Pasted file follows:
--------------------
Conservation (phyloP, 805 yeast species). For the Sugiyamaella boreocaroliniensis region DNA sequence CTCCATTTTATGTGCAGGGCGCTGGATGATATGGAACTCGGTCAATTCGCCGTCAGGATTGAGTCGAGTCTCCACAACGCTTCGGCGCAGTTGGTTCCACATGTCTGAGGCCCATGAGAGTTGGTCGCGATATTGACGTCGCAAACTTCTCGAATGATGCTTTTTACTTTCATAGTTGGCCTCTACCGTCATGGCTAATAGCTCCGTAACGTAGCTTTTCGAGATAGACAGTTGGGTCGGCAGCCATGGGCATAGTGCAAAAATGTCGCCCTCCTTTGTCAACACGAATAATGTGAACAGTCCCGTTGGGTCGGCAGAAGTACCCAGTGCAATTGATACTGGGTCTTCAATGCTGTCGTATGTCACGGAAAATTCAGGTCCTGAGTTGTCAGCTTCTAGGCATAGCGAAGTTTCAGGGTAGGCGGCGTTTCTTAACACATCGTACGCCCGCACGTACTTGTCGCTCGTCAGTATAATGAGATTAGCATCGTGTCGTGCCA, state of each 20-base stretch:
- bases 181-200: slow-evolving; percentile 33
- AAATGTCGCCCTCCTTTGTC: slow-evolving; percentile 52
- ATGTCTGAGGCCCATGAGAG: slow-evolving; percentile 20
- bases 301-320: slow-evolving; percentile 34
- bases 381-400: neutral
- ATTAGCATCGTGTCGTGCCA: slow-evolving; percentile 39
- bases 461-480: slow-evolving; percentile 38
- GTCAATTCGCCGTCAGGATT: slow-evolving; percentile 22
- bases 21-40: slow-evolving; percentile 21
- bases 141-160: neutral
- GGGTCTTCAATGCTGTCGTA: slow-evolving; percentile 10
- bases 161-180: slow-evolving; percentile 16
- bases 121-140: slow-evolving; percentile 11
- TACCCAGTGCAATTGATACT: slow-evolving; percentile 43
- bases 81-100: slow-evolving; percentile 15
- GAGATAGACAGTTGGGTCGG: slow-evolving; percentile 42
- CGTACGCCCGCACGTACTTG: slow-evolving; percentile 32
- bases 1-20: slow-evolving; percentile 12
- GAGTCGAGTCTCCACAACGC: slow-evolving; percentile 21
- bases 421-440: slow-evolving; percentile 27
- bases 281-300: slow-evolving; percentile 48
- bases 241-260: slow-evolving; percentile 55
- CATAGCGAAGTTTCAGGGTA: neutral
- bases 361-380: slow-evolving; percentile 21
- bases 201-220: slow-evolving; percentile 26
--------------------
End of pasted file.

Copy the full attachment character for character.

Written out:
Conservation (phyloP, 805 yeast species). For the Sugiyamaella boreocaroliniensis region DNA sequence CTCCATTTTATGTGCAGGGCGCTGGATGATATGGAACTCGGTCAATTCGCCGTCAGGATTGAGTCGAGTCTCCACAACGCTTCGGCGCAGTTGGTTCCACATGTCTGAGGCCCATGAGAGTTGGTCGCGATATTGACGTCGCAAACTTCTCGAATGATGCTTTTTACTTTCATAGTTGGCCTCTACCGTCATGGCTAATAGCTCCGTAACGTAGCTTTTCGAGATAGACAGTTGGGTCGGCAGCCATGGGCATAGTGCAAAAATGTCGCCCTCCTTTGTCAACACGAATAATGTGAACAGTCCCGTTGGGTCGGCAGAAGTACCCAGTGCAATTGATACTGGGTCTTCAATGCTGTCGTATGTCACGGAAAATTCAGGTCCTGAGTTGTCAGCTTCTAGGCATAGCGAAGTTTCAGGGTAGGCGGCGTTTCTTAACACATCGTACGCCCGCACGTACTTGTCGCTCGTCAGTATAATGAGATTAGCATCGTGTCGTGCCA, state of each 20-base stretch:
- bases 181-200: slow-evolving; percentile 33
- AAATGTCGCCCTCCTTTGTC: slow-evolving; percentile 52
- ATGTCTGAGGCCCATGAGAG: slow-evolving; percentile 20
- bases 301-320: slow-evolving; percentile 34
- bases 381-400: neutral
- ATTAGCATCGTGTCGTGCCA: slow-evolving; percentile 39
- bases 461-480: slow-evolving; percentile 38
- GTCAATTCGCCGTCAGGATT: slow-evolving; percentile 22
- bases 21-40: slow-evolving; percentile 21
- bases 141-160: neutral
- GGGTCTTCAATGCTGTCGTA: slow-evolving; percentile 10
- bases 161-180: slow-evolving; percentile 16
- bases 121-140: slow-evolving; percentile 11
- TACCCAGTGCAATTGATACT: slow-evolving; percentile 43
- bases 81-100: slow-evolving; percentile 15
- GAGATAGACAGTTGGGTCGG: slow-evolving; percentile 42
- CGTACGCCCGCACGTACTTG: slow-evolving; percentile 32
- bases 1-20: slow-evolving; percentile 12
- GAGTCGAGTCTCCACAACGC: slow-evolving; percentile 21
- bases 421-440: slow-evolving; percentile 27
- bases 281-300: slow-evolving; percentile 48
- bases 241-260: slow-evolving; percentile 55
- CATAGCGAAGTTTCAGGGTA: neutral
- bases 361-380: slow-evolving; percentile 21
- bases 201-220: slow-evolving; percentile 26